There is a phenomenon in Australian corporate law called the phoenix company. Bringing about a phoenix basically involves an abuse of the corporate insolvency laws. A company trades, accumulates debts (often substantial) and then sells or transfers all its assets to a new company and then the old company is placed in voluntary liquidation. The creditors of the old company get nothing & the the new company (which has risen from the ashes of the old) carries on substantially the same business….then the whole process is repeated again.

A recent case in the NSW Supreme Court is a salutatory warning to lawyers who assist directors in their phoenix activity.

In ASIC v Somerville [2009] NSWSC 934, Windeyer J said:

“[the lawyer] advised on and recommended the transaction which breached the sections in question, he prepared or obtained all documents necessary to carry out the transaction, he arranged execution of the documents in all cases with knowledge of the relevant facts. I think it clear that he aided, abetted, counselled and by carrying out the necessary work procured the carrying out of the transaction. There was a direct causal connection between his involvement and the breach. I find the transactions would not have taken place but for his involvement.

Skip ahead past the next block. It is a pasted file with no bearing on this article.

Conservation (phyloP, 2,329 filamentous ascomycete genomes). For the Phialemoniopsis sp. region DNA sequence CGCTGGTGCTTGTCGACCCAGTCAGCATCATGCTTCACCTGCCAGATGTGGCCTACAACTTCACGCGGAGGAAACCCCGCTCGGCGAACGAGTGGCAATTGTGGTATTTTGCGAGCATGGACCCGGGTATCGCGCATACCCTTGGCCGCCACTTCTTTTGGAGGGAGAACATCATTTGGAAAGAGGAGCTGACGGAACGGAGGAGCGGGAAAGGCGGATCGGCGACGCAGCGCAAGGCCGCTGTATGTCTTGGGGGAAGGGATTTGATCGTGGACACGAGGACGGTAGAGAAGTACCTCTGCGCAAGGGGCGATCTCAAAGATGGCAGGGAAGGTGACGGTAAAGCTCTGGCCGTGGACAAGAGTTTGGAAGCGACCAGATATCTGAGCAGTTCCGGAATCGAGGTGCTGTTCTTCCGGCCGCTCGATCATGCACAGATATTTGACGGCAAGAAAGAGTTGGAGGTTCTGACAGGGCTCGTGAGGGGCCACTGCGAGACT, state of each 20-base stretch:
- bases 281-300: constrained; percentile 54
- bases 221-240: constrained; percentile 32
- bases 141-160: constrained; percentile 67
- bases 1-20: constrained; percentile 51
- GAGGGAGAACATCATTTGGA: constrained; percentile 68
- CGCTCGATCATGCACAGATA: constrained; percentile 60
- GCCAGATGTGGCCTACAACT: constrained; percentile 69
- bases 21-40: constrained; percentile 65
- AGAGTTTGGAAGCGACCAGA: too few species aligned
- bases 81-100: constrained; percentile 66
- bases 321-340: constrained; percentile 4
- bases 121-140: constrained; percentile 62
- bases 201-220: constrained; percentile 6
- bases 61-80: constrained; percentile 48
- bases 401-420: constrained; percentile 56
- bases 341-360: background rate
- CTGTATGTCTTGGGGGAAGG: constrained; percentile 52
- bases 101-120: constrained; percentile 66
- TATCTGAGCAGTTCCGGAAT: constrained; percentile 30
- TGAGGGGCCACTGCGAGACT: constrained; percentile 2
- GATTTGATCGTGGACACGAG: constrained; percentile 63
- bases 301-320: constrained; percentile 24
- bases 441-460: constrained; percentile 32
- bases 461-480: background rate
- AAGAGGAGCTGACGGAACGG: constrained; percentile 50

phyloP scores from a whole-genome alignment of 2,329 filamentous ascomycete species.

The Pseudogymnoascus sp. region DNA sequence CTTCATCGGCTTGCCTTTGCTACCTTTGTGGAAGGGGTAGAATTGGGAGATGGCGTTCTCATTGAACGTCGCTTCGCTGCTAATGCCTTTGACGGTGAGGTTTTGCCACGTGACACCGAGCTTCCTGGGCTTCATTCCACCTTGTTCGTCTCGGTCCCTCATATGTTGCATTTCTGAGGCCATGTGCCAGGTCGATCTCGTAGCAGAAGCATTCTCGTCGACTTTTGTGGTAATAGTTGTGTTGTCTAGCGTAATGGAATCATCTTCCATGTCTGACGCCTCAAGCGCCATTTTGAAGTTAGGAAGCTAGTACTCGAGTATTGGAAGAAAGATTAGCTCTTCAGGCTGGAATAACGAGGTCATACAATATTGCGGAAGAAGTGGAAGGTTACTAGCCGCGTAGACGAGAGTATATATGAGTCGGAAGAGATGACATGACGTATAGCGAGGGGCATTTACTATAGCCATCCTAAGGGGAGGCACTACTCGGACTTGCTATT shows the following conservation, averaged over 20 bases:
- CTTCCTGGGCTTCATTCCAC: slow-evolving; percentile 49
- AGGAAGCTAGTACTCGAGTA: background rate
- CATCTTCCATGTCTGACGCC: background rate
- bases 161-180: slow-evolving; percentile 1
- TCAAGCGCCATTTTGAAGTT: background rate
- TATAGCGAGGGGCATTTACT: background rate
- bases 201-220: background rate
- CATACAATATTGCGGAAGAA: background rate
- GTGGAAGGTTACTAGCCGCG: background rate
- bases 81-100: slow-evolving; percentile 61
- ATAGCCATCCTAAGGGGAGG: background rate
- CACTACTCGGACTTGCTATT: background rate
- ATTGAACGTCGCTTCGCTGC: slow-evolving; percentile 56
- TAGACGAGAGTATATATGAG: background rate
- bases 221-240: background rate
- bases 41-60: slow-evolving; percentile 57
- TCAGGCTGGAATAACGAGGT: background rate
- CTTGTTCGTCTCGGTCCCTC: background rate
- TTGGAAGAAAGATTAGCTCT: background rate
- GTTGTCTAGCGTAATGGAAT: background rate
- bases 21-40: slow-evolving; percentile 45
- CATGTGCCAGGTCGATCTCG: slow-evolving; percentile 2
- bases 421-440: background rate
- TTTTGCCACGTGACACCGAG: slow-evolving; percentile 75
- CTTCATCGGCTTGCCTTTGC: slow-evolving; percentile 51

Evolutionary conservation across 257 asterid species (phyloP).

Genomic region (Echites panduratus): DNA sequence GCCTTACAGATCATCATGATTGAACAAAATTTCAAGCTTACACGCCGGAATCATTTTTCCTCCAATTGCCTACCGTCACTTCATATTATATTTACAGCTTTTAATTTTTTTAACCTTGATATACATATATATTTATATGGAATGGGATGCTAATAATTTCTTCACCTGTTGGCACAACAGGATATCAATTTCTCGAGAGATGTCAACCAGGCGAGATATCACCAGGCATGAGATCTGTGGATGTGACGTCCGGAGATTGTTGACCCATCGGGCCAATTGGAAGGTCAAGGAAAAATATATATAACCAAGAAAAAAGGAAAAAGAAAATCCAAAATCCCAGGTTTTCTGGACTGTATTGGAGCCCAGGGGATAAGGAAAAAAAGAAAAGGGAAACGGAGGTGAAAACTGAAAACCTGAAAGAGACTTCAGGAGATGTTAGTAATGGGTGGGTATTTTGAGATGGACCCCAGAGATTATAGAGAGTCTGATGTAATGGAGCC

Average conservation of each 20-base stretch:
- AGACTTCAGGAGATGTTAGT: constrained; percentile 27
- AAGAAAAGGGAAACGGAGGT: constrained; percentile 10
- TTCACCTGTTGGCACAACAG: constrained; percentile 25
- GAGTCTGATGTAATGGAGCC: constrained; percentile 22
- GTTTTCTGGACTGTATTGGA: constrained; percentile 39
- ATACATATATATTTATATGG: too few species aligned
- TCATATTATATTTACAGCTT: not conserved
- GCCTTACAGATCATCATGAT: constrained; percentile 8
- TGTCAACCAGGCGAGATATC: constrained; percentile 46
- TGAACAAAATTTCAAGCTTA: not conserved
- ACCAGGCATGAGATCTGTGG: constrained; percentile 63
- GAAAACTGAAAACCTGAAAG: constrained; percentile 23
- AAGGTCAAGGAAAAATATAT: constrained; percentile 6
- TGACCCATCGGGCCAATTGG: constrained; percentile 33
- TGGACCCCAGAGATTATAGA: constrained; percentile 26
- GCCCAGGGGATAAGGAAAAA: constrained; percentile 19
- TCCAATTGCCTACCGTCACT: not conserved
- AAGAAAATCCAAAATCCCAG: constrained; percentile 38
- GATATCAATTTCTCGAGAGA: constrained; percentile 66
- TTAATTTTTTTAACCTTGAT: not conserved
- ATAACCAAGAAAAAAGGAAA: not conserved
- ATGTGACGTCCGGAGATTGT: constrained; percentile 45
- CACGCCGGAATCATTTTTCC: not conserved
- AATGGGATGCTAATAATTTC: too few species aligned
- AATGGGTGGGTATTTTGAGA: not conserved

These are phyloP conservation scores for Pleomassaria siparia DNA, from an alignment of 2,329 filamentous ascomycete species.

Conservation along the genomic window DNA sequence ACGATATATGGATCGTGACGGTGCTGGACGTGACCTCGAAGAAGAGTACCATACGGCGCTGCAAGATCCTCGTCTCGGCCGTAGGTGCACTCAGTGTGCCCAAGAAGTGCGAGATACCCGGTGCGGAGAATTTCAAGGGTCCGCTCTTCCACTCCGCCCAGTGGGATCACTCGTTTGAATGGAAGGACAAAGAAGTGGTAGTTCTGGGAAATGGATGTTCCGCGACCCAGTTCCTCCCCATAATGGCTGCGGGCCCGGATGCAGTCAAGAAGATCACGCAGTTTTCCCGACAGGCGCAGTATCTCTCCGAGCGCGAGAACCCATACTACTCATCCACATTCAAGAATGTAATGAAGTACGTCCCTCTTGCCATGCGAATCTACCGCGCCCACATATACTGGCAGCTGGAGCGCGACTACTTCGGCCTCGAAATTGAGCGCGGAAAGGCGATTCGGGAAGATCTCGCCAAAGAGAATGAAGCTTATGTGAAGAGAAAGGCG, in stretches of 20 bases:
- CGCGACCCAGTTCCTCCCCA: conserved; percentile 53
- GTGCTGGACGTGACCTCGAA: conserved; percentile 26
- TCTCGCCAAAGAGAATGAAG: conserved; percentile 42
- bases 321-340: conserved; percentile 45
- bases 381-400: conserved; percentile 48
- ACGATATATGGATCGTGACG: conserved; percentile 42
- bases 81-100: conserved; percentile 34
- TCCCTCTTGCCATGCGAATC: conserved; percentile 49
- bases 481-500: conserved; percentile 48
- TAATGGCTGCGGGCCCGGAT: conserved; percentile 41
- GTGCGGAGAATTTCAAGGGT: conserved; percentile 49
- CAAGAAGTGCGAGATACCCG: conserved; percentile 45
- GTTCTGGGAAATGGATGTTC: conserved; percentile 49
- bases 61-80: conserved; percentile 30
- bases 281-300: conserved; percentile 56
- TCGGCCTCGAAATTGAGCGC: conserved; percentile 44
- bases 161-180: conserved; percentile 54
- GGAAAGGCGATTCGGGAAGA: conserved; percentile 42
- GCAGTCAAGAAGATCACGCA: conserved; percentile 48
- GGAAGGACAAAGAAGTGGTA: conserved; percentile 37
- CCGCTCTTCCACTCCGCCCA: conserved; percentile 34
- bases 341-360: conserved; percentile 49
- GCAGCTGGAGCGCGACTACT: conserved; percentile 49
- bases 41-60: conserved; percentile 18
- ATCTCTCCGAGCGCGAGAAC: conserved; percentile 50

49 I have of course carefully considered the argument of Mr Coles QC that it would be extraordinary if a solicitor just giving advice became liable under s 79 of the Act. That of course may be the position in a normal case, but that depends upon what advice was given. If advice is given the result of which brings about an action by directors in breach of the relevant sections of the Act, in other words, when advice is given by a solicitor to carry out an improper activity and the solicitor does all the work involved in carrying it out apart from signing documents, it seems to me that there can be no question as to liability.”

Photo used pursuant to creative commons licence.

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